UNFPA and Philips to co-create innovative health solutions for women and girls
21 Sep 2018
21 Sep 2018
UNITED NATIONS, New York – A new strategic partnership will leverage the combined brainpower of UNFPA and Philips to improve the health and well-being of 50 million women and girls in the countries where health challenges are greatest.
The global Memorandum of Understanding, signed today at UNFPA Headquarters in New York, launches a collaboration to develop and scale high-quality health care solutions – driven by cutting-edge technologies and supported by innovative financing – to serve the most vulnerable and hard-to-reach communities.
“We see huge potential in this thought partnership for innovation,” said UNFPA Executive Director Dr. Natalia Kanem during the signing ceremony.
“If there are millions and millions of women and girls who need services, and if technology can really catapult those services to scale – we want to be there with you,” she added, addressing Henk Siebren de Jong, Chief of International Markets for Royal Philips.
In his remarks, Mr. de Jong noted the shared vision that motivated the company to team up with UNFPA, and emphasized that making a difference is integral to Philips’ mission.
“We really want to touch people’s lives,” he said. “Yes, we are a company, and yes, we have shareholders – but we also have stakeholders. So this is for us a very important project.”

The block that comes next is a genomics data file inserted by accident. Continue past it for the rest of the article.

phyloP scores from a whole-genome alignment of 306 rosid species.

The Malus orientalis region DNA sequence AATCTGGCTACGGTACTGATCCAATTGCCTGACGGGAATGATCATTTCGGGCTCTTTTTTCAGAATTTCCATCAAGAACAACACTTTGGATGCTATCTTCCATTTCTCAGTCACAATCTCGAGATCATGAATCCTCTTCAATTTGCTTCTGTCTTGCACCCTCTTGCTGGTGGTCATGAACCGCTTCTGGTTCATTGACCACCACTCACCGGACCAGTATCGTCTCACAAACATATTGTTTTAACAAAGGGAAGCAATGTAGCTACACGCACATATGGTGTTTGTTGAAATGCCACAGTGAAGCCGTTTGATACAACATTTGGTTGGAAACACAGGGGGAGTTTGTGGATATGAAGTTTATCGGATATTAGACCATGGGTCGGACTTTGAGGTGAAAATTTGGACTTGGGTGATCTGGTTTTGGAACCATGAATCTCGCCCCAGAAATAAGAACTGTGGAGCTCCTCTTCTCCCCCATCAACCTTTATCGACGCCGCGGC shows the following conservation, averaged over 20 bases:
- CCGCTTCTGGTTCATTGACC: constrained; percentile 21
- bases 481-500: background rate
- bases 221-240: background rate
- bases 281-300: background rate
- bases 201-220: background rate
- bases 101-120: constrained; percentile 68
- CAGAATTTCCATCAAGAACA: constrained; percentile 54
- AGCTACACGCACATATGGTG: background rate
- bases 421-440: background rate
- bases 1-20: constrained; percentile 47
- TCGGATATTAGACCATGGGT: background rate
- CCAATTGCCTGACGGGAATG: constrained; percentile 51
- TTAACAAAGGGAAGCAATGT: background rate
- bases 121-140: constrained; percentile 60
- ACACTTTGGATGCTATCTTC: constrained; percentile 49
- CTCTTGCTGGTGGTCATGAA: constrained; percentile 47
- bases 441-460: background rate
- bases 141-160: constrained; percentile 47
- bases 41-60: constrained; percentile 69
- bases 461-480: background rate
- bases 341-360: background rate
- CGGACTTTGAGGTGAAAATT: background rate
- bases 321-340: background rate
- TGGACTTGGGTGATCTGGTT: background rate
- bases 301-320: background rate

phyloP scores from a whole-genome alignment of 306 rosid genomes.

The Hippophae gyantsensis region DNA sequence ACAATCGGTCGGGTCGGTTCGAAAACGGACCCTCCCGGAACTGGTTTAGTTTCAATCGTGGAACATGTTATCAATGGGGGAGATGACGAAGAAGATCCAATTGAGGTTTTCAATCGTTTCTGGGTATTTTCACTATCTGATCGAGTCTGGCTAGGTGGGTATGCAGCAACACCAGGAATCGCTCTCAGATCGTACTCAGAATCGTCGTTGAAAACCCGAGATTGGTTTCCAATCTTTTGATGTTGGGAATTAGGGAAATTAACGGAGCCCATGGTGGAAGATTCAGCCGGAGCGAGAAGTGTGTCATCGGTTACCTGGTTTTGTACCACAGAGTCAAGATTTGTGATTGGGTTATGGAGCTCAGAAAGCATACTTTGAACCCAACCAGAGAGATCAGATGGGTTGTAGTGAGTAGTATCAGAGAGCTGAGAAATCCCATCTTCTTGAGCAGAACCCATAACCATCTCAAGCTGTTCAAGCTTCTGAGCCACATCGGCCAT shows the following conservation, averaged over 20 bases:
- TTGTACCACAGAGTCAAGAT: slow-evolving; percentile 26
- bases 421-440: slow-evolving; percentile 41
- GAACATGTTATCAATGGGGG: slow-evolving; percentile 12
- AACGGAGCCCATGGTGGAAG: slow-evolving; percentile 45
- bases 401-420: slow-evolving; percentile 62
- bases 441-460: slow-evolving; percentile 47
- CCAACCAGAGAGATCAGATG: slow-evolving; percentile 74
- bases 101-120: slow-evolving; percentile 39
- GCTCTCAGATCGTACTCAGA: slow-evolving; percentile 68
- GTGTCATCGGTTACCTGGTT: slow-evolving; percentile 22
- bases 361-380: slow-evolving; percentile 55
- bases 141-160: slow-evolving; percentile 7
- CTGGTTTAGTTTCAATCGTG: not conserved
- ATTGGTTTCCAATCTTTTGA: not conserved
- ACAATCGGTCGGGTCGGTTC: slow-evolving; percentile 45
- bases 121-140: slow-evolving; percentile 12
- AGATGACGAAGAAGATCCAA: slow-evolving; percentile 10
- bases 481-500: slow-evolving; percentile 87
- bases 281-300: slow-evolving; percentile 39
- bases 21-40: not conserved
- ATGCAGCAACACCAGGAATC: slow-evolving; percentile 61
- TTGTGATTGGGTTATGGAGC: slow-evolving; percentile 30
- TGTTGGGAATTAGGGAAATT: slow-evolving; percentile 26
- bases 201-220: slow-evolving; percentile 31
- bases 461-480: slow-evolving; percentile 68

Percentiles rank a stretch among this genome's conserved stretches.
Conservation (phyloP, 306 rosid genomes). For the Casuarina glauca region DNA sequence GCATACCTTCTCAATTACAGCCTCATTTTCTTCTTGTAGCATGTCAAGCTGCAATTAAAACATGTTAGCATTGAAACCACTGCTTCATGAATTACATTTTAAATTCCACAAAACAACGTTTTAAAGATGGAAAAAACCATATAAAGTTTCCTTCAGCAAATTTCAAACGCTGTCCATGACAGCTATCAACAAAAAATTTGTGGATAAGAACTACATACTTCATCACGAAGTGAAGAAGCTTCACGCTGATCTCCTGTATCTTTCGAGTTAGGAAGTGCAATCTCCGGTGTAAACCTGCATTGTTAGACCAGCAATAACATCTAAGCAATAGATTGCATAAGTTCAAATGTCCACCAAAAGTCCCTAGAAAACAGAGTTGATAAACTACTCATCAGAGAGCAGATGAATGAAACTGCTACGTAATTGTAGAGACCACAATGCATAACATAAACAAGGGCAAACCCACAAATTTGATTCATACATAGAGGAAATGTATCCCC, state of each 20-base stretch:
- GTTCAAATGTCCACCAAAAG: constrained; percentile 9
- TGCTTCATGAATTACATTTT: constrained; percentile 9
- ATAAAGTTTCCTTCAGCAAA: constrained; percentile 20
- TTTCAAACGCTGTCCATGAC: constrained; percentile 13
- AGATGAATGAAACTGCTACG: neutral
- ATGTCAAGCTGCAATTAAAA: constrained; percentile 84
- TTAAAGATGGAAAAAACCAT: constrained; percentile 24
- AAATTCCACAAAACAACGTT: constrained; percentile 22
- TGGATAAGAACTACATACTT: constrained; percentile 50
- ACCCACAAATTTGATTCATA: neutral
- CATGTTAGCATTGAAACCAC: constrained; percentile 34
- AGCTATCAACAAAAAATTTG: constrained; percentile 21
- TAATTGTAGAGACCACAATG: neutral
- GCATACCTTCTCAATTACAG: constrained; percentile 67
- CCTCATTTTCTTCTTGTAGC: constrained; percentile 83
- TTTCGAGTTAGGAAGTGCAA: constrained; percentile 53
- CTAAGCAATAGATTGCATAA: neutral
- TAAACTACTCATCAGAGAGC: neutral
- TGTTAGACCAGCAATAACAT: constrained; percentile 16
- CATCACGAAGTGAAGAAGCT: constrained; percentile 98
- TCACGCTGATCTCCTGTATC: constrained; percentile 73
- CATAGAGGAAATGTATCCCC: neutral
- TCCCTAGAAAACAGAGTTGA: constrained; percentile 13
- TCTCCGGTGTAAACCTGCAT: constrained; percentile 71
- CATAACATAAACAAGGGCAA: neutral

Building on the 2017 Mandera County partnership in Kenya, UNFPA and Philips will launch the new collaboration with a pilot in Congo-Brazzaville. The two partners will work together to strengthen countries’ health systems and accelerate the achievement of universal health coverage – to ensure that women from the poorest and hardest-to-reach communities can experience healthy pregnancies and safe deliveries, obtaining the care they and their newborns need at every step.
The partners will undertake common research and development and collaborate on innovations in areas including mobile Health (mHealth) and other digital technologies geared towards reaching the last mile. The collaboration will also boost UNFPA’s ongoing efforts to build countries’ capacities to collect, analyse and use health data for more effective decision-making.
“There is so much opportunity in data management, and also in connectivity,” said Mr. de Jong. “We can really reach more women and children in rural areas.”
The two partners’ approach to developing new health care interventions will put women and girls at the centre, to ensure that these solutions are accessible to all users, respond to the most pressing needs of national health systems and the people they serve, and add real value.